Congress Hall and New Theatre, in Chestnut Street
The main hall of the State House (Independence Hall) fronts on Chestnut Street and is connected by arcades to east and west wings occupied originally by clerical workers. On the same block, but beyond the wings to either side were independent structures, Congress Hall on the west and Old City Hall on the east. Birch's Plate 20 shows Chestnut Street to the west, just short of its intersection with Sixth Street. Congress Hall occupies the left quarter of this plate.
State House, With a View of Chestnut Street
Plate 21 is a view in the opposite direction, east down Chestnut Street to ship masts in the Delaware River. Here the main hall is in the right third of the plate with a portion of the arcade connecting to its west wing. The opposite arcade is obscured but the east wing is visible beyond, partially obscuring City Hall, the building with a cupola.
Back Yard of the State House
In plate 22 the artist has passed through the western arcade to the State House Yard, but continues to face east, now past the main hall and its bell tower. Beyond the trees can be seen the hall of the American Philosophical Society with the label "Museum" on its rear door; it housed Charles Willson Peale's collections. To the right and across Fifth Street is the Library Company Building and its niched statue of Franklin.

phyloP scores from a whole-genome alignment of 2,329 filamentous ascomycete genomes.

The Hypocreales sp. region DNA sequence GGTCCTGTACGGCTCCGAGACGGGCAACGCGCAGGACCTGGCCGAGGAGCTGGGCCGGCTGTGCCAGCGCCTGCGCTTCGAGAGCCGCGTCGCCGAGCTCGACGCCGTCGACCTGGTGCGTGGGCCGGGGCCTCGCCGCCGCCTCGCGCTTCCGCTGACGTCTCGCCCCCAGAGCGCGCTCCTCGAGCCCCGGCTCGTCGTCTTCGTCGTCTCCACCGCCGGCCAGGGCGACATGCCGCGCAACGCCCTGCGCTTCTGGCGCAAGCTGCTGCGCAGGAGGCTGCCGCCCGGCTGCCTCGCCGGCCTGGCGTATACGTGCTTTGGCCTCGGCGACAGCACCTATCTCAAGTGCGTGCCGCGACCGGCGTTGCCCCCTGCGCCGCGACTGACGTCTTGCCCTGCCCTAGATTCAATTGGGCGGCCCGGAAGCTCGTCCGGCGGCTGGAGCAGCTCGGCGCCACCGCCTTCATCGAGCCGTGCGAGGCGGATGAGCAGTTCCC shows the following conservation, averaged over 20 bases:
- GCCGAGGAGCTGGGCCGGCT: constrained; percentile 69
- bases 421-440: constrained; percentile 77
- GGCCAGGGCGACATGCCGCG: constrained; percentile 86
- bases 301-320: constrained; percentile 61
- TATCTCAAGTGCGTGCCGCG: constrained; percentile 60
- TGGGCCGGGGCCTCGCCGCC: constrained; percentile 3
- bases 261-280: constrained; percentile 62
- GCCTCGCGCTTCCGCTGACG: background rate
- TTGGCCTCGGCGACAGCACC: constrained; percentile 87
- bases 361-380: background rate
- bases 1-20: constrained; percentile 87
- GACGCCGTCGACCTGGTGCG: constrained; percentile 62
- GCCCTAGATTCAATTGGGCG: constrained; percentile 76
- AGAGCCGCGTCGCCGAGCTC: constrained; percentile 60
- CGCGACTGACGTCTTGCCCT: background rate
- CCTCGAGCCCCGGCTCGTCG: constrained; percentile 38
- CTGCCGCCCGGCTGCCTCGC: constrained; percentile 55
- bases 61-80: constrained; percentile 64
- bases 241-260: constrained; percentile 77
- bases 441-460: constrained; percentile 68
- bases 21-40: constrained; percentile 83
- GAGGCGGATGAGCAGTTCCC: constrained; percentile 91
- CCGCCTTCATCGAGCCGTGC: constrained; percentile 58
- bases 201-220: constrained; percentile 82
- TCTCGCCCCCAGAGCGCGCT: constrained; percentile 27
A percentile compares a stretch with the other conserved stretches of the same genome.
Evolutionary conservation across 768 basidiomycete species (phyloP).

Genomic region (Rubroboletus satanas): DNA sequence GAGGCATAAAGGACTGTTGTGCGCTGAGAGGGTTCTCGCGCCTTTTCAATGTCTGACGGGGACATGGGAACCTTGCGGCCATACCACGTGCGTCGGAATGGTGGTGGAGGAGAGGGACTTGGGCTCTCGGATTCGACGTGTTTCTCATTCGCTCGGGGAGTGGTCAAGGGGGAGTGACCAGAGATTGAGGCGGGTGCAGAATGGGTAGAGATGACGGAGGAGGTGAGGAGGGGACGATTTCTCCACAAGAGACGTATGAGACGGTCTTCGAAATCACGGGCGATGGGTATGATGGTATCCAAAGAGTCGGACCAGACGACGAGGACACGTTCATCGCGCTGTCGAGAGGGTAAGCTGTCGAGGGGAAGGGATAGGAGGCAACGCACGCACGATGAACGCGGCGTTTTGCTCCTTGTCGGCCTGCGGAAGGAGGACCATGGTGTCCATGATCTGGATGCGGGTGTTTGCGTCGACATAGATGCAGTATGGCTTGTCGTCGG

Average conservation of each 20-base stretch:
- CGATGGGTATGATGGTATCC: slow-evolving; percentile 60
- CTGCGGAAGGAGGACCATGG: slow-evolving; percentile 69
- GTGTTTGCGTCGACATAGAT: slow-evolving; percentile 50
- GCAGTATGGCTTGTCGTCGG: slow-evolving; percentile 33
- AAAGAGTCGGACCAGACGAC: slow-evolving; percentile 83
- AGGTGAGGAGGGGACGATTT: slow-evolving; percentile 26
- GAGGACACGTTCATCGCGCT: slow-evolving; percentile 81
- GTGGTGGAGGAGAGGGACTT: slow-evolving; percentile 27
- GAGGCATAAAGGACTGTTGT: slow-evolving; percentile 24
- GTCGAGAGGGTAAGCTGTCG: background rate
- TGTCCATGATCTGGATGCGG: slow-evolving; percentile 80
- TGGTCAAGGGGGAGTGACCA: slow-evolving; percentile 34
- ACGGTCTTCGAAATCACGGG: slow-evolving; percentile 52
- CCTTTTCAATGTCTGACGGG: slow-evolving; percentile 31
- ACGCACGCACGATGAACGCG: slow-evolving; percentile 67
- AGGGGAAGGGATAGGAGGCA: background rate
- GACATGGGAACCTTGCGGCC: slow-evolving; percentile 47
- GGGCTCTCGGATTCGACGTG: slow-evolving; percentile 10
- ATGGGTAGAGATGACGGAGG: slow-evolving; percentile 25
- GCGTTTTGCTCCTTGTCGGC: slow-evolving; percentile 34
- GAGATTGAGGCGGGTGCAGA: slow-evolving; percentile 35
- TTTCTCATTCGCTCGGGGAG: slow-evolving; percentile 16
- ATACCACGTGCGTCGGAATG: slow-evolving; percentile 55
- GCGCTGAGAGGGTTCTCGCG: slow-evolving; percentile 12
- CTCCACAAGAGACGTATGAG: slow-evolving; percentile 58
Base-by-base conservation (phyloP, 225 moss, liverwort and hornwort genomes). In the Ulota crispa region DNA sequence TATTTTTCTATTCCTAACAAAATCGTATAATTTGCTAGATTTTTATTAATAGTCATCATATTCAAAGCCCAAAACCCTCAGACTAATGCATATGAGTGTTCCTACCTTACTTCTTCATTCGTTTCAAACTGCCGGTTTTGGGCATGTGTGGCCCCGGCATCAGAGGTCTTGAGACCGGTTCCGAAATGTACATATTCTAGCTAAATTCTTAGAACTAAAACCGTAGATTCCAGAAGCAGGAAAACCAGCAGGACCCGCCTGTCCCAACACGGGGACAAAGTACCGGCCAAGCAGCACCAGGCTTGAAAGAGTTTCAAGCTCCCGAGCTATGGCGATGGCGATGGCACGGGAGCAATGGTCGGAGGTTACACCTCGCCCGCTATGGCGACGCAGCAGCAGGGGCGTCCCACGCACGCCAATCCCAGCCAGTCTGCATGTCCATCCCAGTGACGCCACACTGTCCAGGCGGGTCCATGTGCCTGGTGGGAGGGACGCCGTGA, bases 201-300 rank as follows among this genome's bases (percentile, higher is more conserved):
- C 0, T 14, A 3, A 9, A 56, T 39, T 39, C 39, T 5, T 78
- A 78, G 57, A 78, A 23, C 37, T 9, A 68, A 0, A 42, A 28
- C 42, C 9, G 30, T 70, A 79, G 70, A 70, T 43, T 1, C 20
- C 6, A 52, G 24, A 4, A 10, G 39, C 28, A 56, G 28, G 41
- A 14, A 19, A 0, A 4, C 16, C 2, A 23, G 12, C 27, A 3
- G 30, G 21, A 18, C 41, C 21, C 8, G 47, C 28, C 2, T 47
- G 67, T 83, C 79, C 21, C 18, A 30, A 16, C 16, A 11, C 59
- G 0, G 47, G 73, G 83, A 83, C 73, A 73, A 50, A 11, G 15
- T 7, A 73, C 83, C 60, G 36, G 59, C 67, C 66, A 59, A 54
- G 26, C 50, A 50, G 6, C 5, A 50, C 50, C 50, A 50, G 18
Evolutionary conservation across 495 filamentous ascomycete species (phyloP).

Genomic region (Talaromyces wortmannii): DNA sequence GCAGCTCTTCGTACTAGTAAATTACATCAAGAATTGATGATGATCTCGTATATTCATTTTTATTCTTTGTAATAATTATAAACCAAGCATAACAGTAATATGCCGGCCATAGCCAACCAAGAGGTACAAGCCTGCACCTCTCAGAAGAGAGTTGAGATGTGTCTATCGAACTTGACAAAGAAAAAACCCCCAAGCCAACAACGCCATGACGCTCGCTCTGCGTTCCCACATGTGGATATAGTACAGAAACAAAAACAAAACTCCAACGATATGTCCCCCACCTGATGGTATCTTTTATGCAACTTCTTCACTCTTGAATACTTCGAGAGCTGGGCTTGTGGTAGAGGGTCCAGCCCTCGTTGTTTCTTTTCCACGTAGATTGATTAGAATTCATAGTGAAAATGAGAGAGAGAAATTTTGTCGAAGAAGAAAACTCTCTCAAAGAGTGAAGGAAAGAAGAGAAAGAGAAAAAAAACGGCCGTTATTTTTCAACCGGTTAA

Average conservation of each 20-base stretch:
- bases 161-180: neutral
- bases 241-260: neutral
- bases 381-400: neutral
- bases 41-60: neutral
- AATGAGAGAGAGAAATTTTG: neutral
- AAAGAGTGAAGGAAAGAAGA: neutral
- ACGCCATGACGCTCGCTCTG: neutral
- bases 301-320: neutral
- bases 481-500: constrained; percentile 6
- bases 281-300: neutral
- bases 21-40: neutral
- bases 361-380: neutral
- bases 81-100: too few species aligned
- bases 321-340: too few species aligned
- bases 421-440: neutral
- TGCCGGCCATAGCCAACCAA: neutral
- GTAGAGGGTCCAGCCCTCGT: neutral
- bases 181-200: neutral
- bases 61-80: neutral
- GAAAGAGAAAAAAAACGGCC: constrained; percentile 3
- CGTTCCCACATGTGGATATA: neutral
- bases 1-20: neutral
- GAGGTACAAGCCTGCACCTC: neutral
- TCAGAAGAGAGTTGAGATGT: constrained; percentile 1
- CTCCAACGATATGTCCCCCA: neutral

Lewis's visit to Philadelphia in 1803 came at a time of diminished status for the State House. The national government had moved to Washington and the state government to Lancaster. Old City Hall was no longer occupied by the Supreme Court of the United States. Congress Hall was without Congress. Charles Willson Peale's Museum specimens were housed in the State House's upper floor, in the tower and even in the first-floor Assembly Room where the Declaration of Independence had been approved and signed. By day the State House Yard itself may have been "a sylvan snuggery" enclosed on three sides by a 7-foot brick wall, but it was not a particularly orderly place at night.1